The term atorvastatin refers to a class of medications known as HMG-CoA reductase statins or inhibitors (Doggrell 3). Most specifically, atorvastatin plays a significant part in lowering the amounts of toxic triglycerides in the blood as well as cholesterol such as LDL or low-density lipoprotein. In addition, they raise levels of beneficial cholesterol such as HDL (high-density lipoprotein). Prabhu and Patravale (1) write in their paper that it is used to reduce the risk of stroke and treat elevated cholesterol, heart disease, and other heart problems in people with type 2 diabetes (Doggrell 5). Moreover, the atorvastatin also helps in treating some of other risk factors including the coronary heart disease (O’Malley 4). Markedly, the compound is used in children who are at least ten years of age and adults.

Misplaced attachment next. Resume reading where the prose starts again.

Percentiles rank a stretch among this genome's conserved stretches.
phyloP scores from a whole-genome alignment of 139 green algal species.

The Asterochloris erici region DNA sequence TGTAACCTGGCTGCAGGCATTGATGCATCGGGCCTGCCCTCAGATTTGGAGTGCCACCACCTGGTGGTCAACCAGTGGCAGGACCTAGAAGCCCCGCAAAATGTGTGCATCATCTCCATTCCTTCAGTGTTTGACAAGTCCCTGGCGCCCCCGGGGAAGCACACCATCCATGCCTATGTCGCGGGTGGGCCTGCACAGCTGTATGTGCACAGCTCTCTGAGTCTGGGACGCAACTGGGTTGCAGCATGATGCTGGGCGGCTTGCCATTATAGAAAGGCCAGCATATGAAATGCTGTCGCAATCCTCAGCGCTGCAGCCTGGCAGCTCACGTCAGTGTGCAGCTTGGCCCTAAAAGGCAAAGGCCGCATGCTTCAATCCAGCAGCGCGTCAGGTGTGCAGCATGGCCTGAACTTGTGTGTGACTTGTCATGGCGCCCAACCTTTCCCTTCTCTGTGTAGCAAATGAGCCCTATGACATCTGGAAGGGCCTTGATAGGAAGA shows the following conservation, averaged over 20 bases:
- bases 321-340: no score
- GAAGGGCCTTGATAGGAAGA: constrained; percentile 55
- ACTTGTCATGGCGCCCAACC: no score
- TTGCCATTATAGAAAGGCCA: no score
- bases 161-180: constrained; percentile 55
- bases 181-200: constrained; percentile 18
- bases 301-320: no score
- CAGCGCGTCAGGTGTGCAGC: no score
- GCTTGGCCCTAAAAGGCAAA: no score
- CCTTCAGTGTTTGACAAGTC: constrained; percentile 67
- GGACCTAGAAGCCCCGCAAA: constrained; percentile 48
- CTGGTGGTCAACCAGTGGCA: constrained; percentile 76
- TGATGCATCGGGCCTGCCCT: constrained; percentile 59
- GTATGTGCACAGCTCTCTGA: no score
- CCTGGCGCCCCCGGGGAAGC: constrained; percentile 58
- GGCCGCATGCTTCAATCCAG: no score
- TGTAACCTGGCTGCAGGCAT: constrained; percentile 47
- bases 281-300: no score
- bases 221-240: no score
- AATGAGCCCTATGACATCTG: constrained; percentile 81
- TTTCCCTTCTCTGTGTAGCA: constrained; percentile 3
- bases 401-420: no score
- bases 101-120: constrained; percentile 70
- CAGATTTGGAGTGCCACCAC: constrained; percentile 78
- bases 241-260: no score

Chemical Structure of the Atorvastatin Compound
In light of decreasing the risk of stroke and heart attack, the atorvastatin compound helps in improving the levels of cholesterol (O’Malley 5). Its structure makes it more useful in weight loss, diet, and exercising (Doggrell 6). Essentially, the drug aims at preventing the cholesterol from piling up in the arteries. Note that the clogged arteries can easily block the flow of blood to the brain and heart. Atorvastatin comes in the form of the tablet that people take by mouth.
Figure 1: The Chemical Structure of Atorvastatin